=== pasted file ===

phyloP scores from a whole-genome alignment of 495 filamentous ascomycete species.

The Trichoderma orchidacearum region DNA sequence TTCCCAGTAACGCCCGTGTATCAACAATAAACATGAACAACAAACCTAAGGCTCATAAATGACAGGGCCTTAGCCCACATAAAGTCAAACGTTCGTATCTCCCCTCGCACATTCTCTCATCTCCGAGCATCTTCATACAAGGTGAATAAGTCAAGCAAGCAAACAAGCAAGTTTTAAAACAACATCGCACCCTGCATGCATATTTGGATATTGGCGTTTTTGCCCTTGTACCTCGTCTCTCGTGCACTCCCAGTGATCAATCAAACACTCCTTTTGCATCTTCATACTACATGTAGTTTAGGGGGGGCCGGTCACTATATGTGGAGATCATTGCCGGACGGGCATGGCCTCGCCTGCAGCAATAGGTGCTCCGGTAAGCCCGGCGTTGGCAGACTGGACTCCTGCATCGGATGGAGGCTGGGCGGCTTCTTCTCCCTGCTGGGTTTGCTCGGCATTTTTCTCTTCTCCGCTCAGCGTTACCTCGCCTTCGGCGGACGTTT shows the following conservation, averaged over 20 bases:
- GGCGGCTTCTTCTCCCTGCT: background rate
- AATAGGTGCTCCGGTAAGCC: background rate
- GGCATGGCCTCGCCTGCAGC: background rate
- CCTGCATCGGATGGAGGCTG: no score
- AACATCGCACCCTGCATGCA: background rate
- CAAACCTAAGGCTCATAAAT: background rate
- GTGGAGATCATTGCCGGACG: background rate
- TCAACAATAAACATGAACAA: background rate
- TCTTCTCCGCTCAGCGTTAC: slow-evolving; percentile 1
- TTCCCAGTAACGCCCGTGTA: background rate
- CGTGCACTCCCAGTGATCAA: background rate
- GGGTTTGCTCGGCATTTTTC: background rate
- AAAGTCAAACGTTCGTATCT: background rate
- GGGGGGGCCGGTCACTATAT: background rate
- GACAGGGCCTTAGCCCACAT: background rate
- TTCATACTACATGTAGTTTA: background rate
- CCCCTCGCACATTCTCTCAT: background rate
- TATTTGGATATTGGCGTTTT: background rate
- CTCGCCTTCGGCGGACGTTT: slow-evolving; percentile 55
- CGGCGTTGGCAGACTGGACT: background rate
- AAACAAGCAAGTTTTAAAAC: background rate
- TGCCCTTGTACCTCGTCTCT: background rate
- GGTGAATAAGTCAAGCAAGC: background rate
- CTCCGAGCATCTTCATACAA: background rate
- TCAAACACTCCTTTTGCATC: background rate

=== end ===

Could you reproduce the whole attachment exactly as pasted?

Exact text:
phyloP scores from a whole-genome alignment of 495 filamentous ascomycete species.

The Trichoderma orchidacearum region DNA sequence TTCCCAGTAACGCCCGTGTATCAACAATAAACATGAACAACAAACCTAAGGCTCATAAATGACAGGGCCTTAGCCCACATAAAGTCAAACGTTCGTATCTCCCCTCGCACATTCTCTCATCTCCGAGCATCTTCATACAAGGTGAATAAGTCAAGCAAGCAAACAAGCAAGTTTTAAAACAACATCGCACCCTGCATGCATATTTGGATATTGGCGTTTTTGCCCTTGTACCTCGTCTCTCGTGCACTCCCAGTGATCAATCAAACACTCCTTTTGCATCTTCATACTACATGTAGTTTAGGGGGGGCCGGTCACTATATGTGGAGATCATTGCCGGACGGGCATGGCCTCGCCTGCAGCAATAGGTGCTCCGGTAAGCCCGGCGTTGGCAGACTGGACTCCTGCATCGGATGGAGGCTGGGCGGCTTCTTCTCCCTGCTGGGTTTGCTCGGCATTTTTCTCTTCTCCGCTCAGCGTTACCTCGCCTTCGGCGGACGTTT shows the following conservation, averaged over 20 bases:
- GGCGGCTTCTTCTCCCTGCT: background rate
- AATAGGTGCTCCGGTAAGCC: background rate
- GGCATGGCCTCGCCTGCAGC: background rate
- CCTGCATCGGATGGAGGCTG: no score
- AACATCGCACCCTGCATGCA: background rate
- CAAACCTAAGGCTCATAAAT: background rate
- GTGGAGATCATTGCCGGACG: background rate
- TCAACAATAAACATGAACAA: background rate
- TCTTCTCCGCTCAGCGTTAC: slow-evolving; percentile 1
- TTCCCAGTAACGCCCGTGTA: background rate
- CGTGCACTCCCAGTGATCAA: background rate
- GGGTTTGCTCGGCATTTTTC: background rate
- AAAGTCAAACGTTCGTATCT: background rate
- GGGGGGGCCGGTCACTATAT: background rate
- GACAGGGCCTTAGCCCACAT: background rate
- TTCATACTACATGTAGTTTA: background rate
- CCCCTCGCACATTCTCTCAT: background rate
- TATTTGGATATTGGCGTTTT: background rate
- CTCGCCTTCGGCGGACGTTT: slow-evolving; percentile 55
- CGGCGTTGGCAGACTGGACT: background rate
- AAACAAGCAAGTTTTAAAAC: background rate
- TGCCCTTGTACCTCGTCTCT: background rate
- GGTGAATAAGTCAAGCAAGC: background rate
- CTCCGAGCATCTTCATACAA: background rate
- TCAAACACTCCTTTTGCATC: background rate